Season One’s finale finally gives us a reason for Arcane’s genetic menagerie: he’s creating mindless slaves to sell on the black market. This episode sees Jim get captured and sent to a work camp and (thankfully) written out of the series. The series was retooled for Season Two, introducing Jim’s older step-brother Will and bringing on Kari Wuhrer as Abigail. The show became more action oriented, the scripts got a lot better and… dare I say it? The series actually started getting pretty good.

In Season Two, we find out that Arcane is just a small part of a larger evil organization which is headed by General Sunderland. Sunderland essentially plays the same role that Arcane played in the comics. He’s an old man who wants a new body, and he hopes that Alec Holland’s bio-restorative formula will be the key. In addition, it is revealed that Arcane hopes that the formula will hold the secret to saving his wife, who is kept alive in some sort of stasis after a near-death experience. Apparently, the writers realized that actually giving your characters some sort of motivation makes them vastly more interesting.

Will Kipp (played by Scott Garrison) basically takes over Jim’s role, only he’s in his early 20’s and isn’t completely annoying. It seemed that the creators of this series still felt a need to have a complete black hole of talent on the show though, and Kari Wuhrer was added to fill that void. She’s also pretty easy on the eyes, and her constantly being outfitted in very short shorts in nearly every episode may further explain why the second season outshines the first. Her character’s name is Abigail (no relation to Abigail from the Swamp Thing comics), and apparently she was created in a laboratory as another one of Sunderland’s experiments.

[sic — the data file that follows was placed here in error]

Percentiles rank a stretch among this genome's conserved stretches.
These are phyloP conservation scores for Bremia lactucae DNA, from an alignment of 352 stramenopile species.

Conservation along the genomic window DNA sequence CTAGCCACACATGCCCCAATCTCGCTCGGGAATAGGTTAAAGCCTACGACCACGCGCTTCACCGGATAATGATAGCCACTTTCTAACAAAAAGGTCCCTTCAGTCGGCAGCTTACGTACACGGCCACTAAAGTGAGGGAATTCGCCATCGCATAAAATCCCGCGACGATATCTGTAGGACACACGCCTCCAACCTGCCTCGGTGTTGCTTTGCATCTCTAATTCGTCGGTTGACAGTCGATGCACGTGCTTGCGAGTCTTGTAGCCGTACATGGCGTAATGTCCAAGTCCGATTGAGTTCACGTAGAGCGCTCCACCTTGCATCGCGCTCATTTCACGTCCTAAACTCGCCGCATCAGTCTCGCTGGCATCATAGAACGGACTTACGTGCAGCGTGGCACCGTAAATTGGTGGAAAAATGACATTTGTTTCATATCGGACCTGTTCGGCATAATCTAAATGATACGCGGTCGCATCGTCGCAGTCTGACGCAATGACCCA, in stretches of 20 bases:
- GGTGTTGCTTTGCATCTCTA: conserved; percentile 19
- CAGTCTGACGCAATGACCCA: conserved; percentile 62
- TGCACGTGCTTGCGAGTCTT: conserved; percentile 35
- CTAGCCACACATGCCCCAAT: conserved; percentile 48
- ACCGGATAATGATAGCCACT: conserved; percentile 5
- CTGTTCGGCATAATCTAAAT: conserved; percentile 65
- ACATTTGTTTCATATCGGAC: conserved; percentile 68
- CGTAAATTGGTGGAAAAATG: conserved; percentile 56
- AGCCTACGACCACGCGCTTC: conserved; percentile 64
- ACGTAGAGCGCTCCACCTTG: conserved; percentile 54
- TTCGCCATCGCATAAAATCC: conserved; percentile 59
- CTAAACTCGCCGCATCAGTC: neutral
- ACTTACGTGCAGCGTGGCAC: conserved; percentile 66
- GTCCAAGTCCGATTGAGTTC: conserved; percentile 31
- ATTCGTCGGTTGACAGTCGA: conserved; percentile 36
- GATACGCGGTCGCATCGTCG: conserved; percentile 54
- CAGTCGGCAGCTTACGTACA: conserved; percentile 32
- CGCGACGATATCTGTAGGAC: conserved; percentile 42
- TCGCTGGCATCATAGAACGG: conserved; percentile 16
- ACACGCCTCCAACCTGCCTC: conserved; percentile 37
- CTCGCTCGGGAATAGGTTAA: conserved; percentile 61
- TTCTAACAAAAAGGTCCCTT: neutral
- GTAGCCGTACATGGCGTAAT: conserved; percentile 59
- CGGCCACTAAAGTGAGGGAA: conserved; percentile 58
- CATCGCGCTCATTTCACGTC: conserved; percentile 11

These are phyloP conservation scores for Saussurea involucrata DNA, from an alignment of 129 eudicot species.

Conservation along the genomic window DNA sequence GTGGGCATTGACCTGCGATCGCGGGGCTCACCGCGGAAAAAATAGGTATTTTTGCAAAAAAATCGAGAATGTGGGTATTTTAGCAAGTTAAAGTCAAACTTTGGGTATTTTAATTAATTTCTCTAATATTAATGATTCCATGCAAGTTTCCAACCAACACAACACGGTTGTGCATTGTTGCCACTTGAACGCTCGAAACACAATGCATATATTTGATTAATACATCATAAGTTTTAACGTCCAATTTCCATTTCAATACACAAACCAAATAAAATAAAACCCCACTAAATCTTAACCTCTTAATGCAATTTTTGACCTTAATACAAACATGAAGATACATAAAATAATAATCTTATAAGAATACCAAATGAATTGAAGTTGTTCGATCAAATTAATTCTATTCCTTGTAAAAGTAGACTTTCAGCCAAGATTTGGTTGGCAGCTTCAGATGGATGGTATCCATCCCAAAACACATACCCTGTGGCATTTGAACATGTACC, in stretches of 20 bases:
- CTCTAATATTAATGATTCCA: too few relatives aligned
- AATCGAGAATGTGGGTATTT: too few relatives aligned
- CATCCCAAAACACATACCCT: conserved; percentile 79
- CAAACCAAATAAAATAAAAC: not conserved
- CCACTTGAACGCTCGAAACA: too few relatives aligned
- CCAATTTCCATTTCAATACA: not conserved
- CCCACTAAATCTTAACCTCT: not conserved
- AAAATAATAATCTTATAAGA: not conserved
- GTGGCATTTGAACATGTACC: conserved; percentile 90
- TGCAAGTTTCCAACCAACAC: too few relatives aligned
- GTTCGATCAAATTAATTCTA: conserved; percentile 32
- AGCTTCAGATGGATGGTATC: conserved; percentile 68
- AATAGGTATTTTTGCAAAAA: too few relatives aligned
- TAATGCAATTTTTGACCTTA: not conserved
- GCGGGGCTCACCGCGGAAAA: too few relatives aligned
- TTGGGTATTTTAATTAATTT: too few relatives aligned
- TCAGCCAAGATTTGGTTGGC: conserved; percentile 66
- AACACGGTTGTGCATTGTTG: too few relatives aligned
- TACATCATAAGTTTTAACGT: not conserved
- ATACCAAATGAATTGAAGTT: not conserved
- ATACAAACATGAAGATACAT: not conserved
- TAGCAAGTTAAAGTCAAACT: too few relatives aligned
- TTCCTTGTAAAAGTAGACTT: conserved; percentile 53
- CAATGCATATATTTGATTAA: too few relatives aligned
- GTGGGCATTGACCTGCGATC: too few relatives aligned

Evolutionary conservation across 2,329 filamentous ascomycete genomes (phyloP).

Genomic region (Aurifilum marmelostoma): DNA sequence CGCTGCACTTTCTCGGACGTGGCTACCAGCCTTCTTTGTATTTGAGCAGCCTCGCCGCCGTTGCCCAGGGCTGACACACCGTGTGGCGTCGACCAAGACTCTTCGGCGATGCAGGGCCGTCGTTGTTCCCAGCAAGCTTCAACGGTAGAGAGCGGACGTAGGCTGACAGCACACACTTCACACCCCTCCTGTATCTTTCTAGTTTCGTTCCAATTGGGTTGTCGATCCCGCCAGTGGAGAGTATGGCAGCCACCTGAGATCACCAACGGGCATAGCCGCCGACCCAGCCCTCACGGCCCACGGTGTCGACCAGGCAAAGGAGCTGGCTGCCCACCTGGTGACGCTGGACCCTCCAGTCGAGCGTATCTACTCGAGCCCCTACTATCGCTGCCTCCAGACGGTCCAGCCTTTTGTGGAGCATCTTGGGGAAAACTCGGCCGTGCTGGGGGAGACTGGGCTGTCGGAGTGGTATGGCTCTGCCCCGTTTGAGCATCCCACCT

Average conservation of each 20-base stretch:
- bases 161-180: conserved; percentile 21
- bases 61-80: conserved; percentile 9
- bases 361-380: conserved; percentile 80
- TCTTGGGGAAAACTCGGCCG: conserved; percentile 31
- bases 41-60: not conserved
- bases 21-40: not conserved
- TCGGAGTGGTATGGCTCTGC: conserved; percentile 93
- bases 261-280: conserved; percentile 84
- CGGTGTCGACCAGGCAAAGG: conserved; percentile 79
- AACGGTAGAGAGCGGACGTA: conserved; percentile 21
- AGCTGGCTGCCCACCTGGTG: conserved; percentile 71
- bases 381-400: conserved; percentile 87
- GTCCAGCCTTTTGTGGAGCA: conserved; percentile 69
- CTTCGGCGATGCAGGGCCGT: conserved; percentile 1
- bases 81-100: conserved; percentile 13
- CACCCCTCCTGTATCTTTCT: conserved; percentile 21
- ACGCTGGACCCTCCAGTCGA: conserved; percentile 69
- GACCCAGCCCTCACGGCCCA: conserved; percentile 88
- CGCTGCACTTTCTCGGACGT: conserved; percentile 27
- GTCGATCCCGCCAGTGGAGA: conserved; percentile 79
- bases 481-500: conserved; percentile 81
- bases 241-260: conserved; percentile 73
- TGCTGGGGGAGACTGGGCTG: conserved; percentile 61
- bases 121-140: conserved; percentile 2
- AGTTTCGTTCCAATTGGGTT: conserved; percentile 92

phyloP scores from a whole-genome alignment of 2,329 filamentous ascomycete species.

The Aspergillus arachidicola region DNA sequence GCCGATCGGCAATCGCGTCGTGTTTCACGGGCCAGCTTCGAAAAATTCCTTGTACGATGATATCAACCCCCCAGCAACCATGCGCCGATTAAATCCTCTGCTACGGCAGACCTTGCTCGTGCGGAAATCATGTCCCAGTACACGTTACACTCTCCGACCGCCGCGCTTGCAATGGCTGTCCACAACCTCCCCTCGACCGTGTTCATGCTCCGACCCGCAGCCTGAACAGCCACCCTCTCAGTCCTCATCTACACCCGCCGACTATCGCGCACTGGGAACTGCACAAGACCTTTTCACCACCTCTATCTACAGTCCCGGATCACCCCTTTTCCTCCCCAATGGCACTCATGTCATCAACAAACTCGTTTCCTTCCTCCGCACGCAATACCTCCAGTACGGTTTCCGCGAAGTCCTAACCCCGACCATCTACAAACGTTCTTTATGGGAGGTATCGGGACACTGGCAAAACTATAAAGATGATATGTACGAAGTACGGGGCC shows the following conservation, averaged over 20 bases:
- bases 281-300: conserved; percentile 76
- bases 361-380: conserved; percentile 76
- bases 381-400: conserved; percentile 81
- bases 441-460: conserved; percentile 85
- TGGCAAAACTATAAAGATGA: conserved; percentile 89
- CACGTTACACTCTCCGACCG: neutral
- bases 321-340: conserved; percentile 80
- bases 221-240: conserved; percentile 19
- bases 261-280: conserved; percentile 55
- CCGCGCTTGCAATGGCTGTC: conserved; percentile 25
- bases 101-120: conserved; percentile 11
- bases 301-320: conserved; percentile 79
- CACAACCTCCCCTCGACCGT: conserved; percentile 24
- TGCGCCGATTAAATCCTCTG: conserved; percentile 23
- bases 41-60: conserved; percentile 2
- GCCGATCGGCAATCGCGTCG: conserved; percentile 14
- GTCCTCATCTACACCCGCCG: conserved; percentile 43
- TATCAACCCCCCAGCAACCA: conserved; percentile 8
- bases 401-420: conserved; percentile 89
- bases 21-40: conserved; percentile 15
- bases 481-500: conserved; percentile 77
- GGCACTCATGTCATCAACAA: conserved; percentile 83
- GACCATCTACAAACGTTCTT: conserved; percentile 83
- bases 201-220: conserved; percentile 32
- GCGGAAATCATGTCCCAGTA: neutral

The tone of the series becomes much darker in the second season, but it also maintains a sense of humor. Not a particularly funny sense of humor, but there’s a few good jokes here and there. Swamp Thing’s role is expanded, and we begin to see more of the inner turmoil of a man trapped in the body of a plant. Also, Arcane’s experiments become more violent in nature, and we get to see Swampy throw a few stuntmen through some breakaway windows. It’s almost as though the creators used the first season as a test run and completely reinvented it with Season Two. The much-needed improvements make for a much better show.

But is the show really any good? Well, it’s as good as you’d expect an early 90’s made-for-USA series to be. I can’t deny that by the end of the second season, I was really enjoying it quite a bit, but I will also freely admit that anyone who isn’t already a fan of Swamp Thing probably won’t find a whole lot to enjoy in this series. It’s what I always refer to as a “Sunday afternoon show”. When you’re sitting on the couch on Sunday afternoon, winding down after a long weekend and you have nothing better to do, it’s not a terrible way to pass the time. It doesn’t take much effort to watch the show, and if you fall asleep during an episode, you won’t really be too upset that you missed it.

The DVDs also feature some interviews with Swamp Thing co-creator Len Wein and star Dick Durock. These little vignettes are really quite interesting and are definitely a must-watch if you’re a fan of the comics, movies or television series.